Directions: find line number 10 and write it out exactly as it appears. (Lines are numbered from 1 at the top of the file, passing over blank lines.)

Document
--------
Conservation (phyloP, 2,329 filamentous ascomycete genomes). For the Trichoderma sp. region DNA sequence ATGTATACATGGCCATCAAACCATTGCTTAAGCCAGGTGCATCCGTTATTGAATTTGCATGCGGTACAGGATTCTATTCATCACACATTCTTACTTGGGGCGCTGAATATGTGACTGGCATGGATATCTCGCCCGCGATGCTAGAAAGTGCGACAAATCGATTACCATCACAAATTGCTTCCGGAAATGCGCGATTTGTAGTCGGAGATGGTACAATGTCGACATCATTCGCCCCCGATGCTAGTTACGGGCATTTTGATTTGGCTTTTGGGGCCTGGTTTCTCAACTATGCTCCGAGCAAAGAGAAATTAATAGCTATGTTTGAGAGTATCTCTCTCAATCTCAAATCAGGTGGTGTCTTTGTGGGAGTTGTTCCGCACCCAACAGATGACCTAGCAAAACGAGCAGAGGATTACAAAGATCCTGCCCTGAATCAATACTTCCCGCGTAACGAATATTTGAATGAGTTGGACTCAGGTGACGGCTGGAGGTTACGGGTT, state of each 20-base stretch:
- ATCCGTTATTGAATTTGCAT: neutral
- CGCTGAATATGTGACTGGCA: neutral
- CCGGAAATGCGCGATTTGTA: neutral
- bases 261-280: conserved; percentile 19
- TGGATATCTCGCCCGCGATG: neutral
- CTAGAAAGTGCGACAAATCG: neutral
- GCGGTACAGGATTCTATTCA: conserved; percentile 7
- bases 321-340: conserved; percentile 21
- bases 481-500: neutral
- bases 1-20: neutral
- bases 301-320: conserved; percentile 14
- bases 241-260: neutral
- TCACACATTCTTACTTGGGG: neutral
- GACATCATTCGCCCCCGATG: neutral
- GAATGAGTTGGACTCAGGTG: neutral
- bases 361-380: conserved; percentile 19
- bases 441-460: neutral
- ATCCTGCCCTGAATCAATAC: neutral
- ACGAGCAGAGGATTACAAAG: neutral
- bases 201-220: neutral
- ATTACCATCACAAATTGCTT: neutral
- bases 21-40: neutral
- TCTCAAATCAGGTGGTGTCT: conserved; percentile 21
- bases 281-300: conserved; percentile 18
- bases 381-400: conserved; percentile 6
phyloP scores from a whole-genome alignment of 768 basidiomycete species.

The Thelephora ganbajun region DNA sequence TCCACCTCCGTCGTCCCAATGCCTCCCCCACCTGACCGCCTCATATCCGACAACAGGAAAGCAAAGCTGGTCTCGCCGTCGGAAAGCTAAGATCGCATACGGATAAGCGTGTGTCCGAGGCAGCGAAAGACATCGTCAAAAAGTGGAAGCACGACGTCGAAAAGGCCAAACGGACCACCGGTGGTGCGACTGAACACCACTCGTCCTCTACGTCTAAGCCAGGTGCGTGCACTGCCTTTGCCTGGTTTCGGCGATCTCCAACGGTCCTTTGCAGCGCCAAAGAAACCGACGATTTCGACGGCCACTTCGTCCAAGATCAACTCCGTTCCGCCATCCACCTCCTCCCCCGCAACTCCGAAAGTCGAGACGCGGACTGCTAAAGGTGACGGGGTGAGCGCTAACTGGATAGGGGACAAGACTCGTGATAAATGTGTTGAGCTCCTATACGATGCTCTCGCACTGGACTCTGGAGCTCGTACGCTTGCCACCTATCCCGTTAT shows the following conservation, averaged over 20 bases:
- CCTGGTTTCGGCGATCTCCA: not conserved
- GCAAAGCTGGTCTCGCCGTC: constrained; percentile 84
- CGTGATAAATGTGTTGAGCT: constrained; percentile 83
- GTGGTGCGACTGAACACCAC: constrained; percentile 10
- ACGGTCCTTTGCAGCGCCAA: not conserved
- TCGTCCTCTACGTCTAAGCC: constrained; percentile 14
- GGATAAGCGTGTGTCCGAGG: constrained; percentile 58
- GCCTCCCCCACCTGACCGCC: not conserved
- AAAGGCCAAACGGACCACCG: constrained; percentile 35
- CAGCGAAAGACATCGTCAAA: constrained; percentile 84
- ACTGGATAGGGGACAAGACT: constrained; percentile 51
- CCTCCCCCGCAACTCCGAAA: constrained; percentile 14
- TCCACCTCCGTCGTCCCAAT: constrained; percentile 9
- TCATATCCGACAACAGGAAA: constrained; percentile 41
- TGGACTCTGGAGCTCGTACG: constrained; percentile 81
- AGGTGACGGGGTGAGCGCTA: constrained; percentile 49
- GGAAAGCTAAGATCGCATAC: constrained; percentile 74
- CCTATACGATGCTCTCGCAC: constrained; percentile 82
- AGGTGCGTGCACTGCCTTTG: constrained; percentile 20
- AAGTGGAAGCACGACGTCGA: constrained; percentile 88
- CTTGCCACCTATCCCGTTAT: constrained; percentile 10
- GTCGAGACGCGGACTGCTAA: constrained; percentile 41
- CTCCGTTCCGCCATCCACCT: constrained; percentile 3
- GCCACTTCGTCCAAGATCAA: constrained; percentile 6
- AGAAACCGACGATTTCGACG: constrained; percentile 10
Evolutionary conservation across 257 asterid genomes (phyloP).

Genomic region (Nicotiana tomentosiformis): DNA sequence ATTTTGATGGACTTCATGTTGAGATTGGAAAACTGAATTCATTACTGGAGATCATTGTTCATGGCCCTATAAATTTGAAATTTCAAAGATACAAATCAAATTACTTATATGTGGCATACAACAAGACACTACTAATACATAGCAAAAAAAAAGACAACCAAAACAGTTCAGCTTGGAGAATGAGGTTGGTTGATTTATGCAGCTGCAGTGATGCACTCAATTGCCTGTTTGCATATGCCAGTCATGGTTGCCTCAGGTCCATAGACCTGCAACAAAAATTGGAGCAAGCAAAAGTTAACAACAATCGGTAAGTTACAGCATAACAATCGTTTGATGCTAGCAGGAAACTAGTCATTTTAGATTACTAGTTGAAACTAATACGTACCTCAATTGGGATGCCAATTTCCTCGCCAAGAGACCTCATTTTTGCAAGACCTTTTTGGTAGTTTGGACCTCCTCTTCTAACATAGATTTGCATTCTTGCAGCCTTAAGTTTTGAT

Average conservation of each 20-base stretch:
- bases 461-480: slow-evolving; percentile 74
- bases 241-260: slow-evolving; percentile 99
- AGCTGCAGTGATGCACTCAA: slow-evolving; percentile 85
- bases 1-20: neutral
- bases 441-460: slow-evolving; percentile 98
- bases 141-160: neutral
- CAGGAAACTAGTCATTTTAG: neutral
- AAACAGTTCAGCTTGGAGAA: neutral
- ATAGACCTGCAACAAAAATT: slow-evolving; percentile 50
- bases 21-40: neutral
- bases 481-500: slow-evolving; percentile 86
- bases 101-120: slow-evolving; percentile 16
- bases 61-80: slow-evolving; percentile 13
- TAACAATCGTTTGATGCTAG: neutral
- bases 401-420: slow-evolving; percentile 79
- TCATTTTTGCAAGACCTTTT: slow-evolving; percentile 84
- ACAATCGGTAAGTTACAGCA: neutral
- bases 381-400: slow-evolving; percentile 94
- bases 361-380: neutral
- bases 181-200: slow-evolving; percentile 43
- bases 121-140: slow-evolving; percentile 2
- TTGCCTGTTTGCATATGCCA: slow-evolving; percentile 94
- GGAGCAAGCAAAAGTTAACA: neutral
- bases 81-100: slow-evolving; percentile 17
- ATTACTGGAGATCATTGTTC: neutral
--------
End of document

- bases 481-500: neutral